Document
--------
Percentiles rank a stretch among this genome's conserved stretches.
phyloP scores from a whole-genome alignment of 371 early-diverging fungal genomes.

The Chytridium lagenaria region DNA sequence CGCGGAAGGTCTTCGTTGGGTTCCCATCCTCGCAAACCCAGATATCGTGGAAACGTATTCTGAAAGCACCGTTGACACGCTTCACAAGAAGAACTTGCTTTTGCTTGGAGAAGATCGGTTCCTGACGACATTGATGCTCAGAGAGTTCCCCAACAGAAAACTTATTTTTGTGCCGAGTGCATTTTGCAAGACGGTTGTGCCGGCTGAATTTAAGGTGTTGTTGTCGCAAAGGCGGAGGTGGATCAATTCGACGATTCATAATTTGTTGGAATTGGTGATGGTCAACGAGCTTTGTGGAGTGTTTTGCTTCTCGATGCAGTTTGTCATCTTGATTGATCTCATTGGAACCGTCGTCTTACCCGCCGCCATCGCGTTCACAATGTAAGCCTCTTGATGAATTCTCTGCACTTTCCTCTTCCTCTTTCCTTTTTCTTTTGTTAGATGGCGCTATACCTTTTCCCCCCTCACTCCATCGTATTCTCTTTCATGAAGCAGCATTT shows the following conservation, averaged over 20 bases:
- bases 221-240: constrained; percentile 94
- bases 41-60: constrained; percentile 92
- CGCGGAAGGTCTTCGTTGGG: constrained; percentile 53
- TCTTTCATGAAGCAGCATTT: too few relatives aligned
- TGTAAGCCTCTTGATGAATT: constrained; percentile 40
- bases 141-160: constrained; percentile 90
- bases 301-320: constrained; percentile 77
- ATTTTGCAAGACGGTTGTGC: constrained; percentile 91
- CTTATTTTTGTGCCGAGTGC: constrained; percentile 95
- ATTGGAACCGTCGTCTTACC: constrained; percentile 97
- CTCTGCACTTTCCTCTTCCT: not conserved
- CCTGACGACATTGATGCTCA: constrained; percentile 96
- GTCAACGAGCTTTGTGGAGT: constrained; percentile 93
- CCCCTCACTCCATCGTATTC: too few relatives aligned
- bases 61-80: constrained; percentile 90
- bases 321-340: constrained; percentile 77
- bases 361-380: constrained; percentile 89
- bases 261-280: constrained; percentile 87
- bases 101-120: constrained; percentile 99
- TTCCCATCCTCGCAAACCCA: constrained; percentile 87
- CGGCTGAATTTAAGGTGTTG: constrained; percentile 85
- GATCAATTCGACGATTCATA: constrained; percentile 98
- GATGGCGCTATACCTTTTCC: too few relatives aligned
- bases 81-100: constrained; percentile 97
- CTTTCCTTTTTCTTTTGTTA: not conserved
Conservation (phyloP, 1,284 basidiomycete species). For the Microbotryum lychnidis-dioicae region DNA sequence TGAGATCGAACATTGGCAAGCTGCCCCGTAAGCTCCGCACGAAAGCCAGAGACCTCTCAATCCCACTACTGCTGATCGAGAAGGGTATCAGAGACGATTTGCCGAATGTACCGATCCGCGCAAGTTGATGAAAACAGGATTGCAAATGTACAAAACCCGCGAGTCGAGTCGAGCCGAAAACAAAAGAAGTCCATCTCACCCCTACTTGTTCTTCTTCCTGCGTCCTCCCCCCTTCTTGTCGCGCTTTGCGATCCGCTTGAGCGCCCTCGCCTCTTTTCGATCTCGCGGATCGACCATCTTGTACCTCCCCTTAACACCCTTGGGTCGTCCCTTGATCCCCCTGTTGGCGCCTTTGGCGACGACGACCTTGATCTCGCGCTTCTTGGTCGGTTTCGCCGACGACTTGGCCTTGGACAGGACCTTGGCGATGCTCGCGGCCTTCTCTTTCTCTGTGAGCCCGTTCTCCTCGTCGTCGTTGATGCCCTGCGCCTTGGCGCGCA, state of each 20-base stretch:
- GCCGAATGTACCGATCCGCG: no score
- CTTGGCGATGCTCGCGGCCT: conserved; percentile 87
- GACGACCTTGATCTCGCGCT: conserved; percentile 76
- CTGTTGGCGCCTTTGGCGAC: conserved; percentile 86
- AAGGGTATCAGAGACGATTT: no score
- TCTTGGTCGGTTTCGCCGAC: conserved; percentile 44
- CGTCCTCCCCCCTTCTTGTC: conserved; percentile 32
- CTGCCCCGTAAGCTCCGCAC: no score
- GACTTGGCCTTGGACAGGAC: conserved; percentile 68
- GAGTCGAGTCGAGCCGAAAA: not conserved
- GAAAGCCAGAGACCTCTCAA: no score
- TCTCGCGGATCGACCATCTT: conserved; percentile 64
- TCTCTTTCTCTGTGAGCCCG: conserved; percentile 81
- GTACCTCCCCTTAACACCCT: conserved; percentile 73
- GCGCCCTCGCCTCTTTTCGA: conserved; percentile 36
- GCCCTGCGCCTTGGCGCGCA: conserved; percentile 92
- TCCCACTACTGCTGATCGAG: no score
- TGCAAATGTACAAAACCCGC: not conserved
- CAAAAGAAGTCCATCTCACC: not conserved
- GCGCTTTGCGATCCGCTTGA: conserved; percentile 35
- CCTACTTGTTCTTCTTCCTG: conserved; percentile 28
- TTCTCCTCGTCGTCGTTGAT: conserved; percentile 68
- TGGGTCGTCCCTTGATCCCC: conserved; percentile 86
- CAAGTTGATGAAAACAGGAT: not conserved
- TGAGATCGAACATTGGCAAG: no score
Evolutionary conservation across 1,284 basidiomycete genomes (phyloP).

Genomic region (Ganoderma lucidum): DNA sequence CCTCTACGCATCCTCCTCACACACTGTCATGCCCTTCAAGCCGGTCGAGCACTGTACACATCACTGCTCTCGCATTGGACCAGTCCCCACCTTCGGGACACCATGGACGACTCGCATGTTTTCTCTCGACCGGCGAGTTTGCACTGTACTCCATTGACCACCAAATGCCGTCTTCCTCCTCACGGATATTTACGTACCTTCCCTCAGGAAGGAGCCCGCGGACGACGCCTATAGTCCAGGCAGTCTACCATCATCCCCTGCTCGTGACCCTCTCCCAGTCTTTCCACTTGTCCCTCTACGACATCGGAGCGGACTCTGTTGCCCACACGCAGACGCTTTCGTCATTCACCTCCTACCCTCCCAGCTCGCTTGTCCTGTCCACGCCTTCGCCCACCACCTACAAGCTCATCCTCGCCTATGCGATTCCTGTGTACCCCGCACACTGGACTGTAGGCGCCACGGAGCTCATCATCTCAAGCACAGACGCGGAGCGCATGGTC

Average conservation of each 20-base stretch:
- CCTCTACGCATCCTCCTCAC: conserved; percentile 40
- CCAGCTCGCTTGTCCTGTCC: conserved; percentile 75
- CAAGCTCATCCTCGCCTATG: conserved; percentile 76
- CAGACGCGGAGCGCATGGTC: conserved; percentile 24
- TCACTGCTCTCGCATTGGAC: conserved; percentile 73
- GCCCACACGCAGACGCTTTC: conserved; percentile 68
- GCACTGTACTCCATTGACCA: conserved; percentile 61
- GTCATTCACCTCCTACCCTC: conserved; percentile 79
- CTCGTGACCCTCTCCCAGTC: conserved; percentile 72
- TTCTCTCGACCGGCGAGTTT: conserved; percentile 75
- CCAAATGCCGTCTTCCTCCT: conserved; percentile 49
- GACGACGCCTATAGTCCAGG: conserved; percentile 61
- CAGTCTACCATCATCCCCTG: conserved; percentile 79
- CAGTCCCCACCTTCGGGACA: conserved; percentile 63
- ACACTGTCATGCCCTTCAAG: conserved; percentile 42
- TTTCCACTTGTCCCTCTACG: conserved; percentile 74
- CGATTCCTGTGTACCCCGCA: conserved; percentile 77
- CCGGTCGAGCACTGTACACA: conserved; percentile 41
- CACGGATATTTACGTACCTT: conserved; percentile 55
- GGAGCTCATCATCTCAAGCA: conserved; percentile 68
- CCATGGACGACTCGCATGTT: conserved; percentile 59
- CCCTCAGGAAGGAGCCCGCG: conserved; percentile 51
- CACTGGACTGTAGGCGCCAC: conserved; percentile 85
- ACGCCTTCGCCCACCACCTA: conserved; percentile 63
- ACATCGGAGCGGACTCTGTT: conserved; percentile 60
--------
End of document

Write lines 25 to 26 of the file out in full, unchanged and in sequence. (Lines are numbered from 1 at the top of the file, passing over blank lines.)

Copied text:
- GATCAATTCGACGATTCATA: constrained; percentile 98
- GATGGCGCTATACCTTTTCC: too few relatives aligned